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    1. What do you mean I am "sometimes funny." I am always funny, lol. I could see myself getting freaked out and hitting DELETE, too! I was wondering where your one blog went....

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    2. Yeah, heh heh. I deleted that one more because it was becoming a pain in the ass having two blogs when I sometimes don't feel like posting more than once a month. And the Brazilian blogging community was annoying me.

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  2. Hello Down from the ledge,

    I felt compelled to write a comment. I have to say that I strongly disagree with Penelope Trunk:
    "You should blog under your own name. Of all the things that are terrible, doing something this good, that you are this devoted to - doing it anonymously is too close to a metaphor for suicide."

    I see what she is saying. That by not revealing your name you are killing that side of yourself. But that is working under the guise that you either must reveal yourself this minute or never reveal yourself. I do not believe it works like this. Rather, I think it can be a gradual process that is natural.

    Even this post, shows a step towards revealing yourself. Would you have ever even dabbled with this question a few years ago? Would ever dare to ask your readers this type of question?

    This is the type of thing that can slowly come out. It can start small. You slowly reveal it to those you trust. In time, a few more, and then more.

    Just to show an extreme version. What what would you think of someone who tries to commit suicide on Tuesday, fails, then starts a blog and reveals it all to the world on Wednesday? Sounds like a little bit much to me!

    But if, overtime as this person comes to grips with their situation, their past and their reality they may eventually realize how they can help others. In time, when it is right, they may reveal themselves and consequentially provide words that those who are going through the struggle need to hear.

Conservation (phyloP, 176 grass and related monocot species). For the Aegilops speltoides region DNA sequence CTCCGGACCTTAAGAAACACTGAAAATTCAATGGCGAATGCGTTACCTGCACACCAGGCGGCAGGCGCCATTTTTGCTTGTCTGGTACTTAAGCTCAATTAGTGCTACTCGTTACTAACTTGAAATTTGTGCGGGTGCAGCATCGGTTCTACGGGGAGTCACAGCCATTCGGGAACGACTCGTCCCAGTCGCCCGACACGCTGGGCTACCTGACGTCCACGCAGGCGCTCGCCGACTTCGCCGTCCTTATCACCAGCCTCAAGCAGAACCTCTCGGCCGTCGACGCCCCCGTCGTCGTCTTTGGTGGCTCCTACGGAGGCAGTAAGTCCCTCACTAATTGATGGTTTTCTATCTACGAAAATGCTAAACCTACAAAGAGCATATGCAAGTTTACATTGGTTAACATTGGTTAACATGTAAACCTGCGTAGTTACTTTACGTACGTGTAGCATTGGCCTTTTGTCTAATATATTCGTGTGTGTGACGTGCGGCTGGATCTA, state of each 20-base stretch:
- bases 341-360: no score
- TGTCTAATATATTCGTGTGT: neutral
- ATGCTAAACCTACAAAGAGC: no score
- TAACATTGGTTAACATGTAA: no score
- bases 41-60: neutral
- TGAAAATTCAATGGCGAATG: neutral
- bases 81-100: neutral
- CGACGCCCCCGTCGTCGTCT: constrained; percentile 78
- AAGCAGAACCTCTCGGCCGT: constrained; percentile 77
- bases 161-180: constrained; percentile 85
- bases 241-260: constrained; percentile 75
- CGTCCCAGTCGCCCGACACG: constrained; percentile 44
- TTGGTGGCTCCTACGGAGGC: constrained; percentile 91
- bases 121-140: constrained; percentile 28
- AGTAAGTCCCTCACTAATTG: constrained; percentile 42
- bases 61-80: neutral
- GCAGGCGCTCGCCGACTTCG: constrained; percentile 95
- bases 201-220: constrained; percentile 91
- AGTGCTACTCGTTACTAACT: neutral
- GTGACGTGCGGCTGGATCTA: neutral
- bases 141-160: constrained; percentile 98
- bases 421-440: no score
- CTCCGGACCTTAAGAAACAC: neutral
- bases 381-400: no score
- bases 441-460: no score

Please understand I am not saying you should or should not reveal your name. I am just saying I disagree when someone says that you should go one way or the other. I also do not think you are lying to anyone by withholding your identity for the time being.

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    1. It definitely doesn't have to be so black & white, and I think your "extreme example" illustrates that very well. Most of us are not well-served to adverstise our problems, unless it serves a clear purpose. Part of my predicament lies in declaring this blog to be "busting open the taboo," when clearly I have not done so in my own life. Like you're saying, however, it doesn't have to all be so cut and dry.

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    2. ...and no, I most certainly would NOT have dabbled with the question a few years ago!

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  3. I think it's up to you and you should only do what you feel comfortable with.

    Screw everyone else. I know that might seem hard.

    Good luck

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    1. Well-said. In the end, it WILL be only what I am comfortable with.

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  4. LIke Izzy says, you're not hiding, you're coming clean. Why not put some of your basic identifying information - or actually just your personal bio without name, location or city. Or not - I'd do whatever you're comfortable with. When I had a job, I was anonymous on my blog - I used my first name Vishnu and Vishnu's Virtues and provided some basic info but not too much identifying information. An employer could definitely have an issue with some of the things you write on this blog in the pc world of work, etc. Although, we as your readers love it, an employer might not. I don't think being open is a deal breaker - just think about it and evaluate it every few months - for now, I'd just write like crazy, build up your blog and continue providing value to your readers. the rest will fall into place.